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2012 Dujac - Charmes-Chambertin

FRANCE / BURGUNDY / GEVREY-CHAMBERTIN
abv 14.0%
  • 92 WA
  • 92 IWC
  • Variety
    Pinot Noir
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SKU: 46717-2012
  • International Wine Cellar | Rating: 93

    (two-thirds Charmes and one-third Mazoyeres): Good bright, dark red. Medicinal red cherry, gibier and sexy new oak on the distinctly wild nose. Sweet and penetrating on the palate, with good floral lift to the red berry flavors. The new-oaky quality carries through on the palate. In a rather robust style for Charmes-Chambertin but with no shortage of energy.
    Author: Stephen Tanzer
    Issue: January/February 2014
  • Burghound | Rating: 94

    Reduction. This is much like the Combottes in that the mouth feel is exceptionally fine and sophisticated largely thanks to the fine grain of the supporting tannins as well as the abundance of palate coating dry extract. In this case though there is a bit more depth and length and even though the difference is slight it is nonetheless sufficient to push this to another level.
    Drink Dates: 2024+
    Author: Allen Meadows
  • Wine Advocate | Rating: 93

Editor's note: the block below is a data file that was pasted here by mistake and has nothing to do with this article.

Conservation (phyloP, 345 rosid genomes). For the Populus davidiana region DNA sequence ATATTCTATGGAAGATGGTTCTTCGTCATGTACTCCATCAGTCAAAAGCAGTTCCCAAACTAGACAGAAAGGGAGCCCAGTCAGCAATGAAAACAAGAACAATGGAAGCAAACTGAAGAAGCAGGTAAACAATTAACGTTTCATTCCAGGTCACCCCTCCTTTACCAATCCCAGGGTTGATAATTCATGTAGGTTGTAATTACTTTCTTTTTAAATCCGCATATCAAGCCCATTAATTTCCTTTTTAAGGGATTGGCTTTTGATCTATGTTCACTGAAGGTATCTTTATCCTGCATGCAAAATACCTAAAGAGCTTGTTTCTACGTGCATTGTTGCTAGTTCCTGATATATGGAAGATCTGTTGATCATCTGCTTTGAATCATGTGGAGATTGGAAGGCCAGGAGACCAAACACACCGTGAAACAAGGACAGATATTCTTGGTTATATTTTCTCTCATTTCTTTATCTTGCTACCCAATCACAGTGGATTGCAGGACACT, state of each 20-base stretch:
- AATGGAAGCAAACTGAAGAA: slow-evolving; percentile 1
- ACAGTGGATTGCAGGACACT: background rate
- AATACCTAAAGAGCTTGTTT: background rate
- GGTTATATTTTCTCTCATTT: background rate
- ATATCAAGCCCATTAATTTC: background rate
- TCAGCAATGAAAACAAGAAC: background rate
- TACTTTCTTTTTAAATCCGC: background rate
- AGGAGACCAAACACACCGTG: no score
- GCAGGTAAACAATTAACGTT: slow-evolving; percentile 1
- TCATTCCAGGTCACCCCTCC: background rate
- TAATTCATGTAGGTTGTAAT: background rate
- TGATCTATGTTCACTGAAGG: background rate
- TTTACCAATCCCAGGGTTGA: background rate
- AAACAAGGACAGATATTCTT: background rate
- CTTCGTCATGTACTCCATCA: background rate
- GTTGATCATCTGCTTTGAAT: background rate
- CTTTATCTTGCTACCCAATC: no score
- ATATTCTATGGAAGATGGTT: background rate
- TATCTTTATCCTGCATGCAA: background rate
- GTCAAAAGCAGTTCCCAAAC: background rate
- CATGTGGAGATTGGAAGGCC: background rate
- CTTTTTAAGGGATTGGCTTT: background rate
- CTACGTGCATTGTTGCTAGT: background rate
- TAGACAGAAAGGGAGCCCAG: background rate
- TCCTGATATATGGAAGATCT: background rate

The 2012 Charmes-Chambertin Grand Cru comes from the Seysses family's 0.70-hectare holdings. It has a delightful bouquet that will surely be a joy once bottled: bright and vivacious red cherries and fresh strawberry fruit that contain so much energy. The palate is well balanced with supple tannins, the fruit profile here leaning slightly towards blacker side with a structured finish that is more 'seriousƒ?_ than the aromatics suggest. There are hints of black coffee appearing on the aftertaste. Perhaps this will have a longer evolutionary arc than other vintages? Intriguing!
    Author: Neal Martin
  • No collector reviews available
  • Jacques Seysses began his career as a winemaker in 1965 as an intern of Gerard Potel at Pousse d'Or. The experience paid off as he gleaned valuable information from the great Burgundian winemakers of the time. In 1967, he struck out on his own with the purchase of Domaine Graillet in Morey St Denis, which he renamed Domaine Dujac. The first vintage, in 1968, proved a complete disaster, but Jacques rebounded quickly, producing one of Burgundy's best wines in 1969. As the domaine gained recognition, the estate and its production grew. Today Dujac stretches over 12 hectares of prime Burgundy real estate in eleven appellations, including eight Grand Cru holdings, and turns out just under 5,000 cases a year.

    The winemaking philosophy at Dujac is open-minded, experimental, and successful. A true family affair, winemaking is directed by Jacques and son Jeremy, and Jeremy's wife Diana, an oenologist trained at UC Davis, manages the cellar and laboratory. Since 1986, the domaine has been in "lutte intege," a regime combining organic, biodynamic, and integrated pest management strategies to produce the highest quality fruit. Pinots and Chardonnays from Dujac reflect this approach, garnering high scores and praise from critics year in and year out.